There is no question that my favorite season of the year is Christmas time. Summer is delightful (especially here in the Pacific Northwest, where summer is never too hot) and I do enjoy Thanksgiving as much as the next guy (unless the next guy is Joshua, who REALLY loves Thanksgiving). I always enjoy my birthday, although the last few have been a bit lonely, with Kathy out of town.
But there is something really unique about the anticipation, the wonder; the nearly-universal joy that is Christmas. Sure, people get stressed about the season – buying too much and trying to meet everyone else’s expectations, but even so, there is something quite special about focusing on the Advent of the Savior of the World, and seeking to show love as much as possible to others.
When I was a little boy, my Dad used to tell a story about a Christmas gathering he had attended (or maybe only imagined) in which a bratty child feverishly unwrapped a generous pile of presents on Christmas morning. When there was nothing left under the tree, the boy looked around angrily. “Is that ALL?” he whined. (My Dad can imitate a really impressive whine.)
This boy was held up as the pinnacle of the height of ingratitude – we all knew that we didn’t want to be identified with that child in any way. I can only hope he never existed, and was only a product of my Dad’s inventive mind.
Truth be told, there is a part of all of us that is just the tiniest bit disappointed when Christmas is ‘over’. When the last presents have been opened, and the visiting relatives have gone home, and the leftovers have become passe’ – when all is said and done, there is a sense of a bit of a let-down.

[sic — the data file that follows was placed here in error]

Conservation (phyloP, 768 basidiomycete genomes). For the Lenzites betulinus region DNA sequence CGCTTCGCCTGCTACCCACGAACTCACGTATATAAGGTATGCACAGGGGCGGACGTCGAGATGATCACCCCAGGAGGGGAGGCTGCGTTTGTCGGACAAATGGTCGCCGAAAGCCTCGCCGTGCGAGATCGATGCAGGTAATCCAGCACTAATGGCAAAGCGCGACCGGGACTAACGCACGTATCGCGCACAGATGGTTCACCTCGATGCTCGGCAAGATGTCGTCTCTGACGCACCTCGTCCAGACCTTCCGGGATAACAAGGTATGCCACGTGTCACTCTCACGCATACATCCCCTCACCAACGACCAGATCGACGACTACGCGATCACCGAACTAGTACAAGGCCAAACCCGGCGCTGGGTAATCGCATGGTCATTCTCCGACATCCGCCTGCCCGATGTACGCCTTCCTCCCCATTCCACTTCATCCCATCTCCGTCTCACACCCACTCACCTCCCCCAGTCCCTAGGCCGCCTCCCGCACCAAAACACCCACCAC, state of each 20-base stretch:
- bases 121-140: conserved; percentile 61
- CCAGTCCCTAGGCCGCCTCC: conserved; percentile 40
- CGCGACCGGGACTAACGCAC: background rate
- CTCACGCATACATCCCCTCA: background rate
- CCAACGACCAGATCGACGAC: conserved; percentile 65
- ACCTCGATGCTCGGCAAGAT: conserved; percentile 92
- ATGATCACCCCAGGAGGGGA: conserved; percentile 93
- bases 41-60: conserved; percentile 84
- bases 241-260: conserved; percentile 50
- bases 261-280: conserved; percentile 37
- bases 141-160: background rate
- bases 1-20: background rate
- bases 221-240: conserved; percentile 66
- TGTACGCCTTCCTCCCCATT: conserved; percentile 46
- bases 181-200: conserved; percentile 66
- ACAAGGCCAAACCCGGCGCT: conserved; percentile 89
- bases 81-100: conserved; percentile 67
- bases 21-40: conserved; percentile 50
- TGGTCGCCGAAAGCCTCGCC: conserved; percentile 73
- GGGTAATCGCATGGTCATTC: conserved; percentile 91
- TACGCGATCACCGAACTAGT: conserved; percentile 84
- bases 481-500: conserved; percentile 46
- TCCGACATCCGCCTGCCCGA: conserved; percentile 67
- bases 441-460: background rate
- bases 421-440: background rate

January is a cold and rainy month in Western Washington – usually too cold and damp for comfort and too warm for snow. The contrast between the warmth and color and joy of the Christmas season is rather stark, and I find myself unwilling to venture out into the relative ‘cold’ of the New Year.
So I don’t. I keep listening to Christmas Carols and I refuse to even consider taking down the Christmas tree. I leave the lights on the outside of my house burning each night, taking a defiant (and I dare say, heroic) stand against the turning of the seasons. “What does January have to offer, that I should take down the lights?” I ask anyone who questions my unflagging Christmas Spirit.
But my wife likes variety, and is a bit more forward-looking than I am. Even though our tree is fake, she begins to pine (pun intended) for change, and to reclaim the space lost when the Christmas decorations descend upon the house. Even my children (who ought to be on my side) begin to raise an eyebrow when they hear me relentlessly playing Christmas music on my computer.
This year, my wife was very crafty. She slowly (and rather sneakily) put away the decorations, bit by bit, until only the tree and the outside lights remained as a bastion against the tide of progress. Waiting until I was out of town for a Men’s Retreat, she whisked away the tree and the outside lights. When I came home, it was a ‘fait accompli’, with only the ‘extra’ tree in our bedroom still remaining.
Even that tree was subjected to a transformation, of sorts.
“It’s a Valentine’s Tree,” she told me, smugly.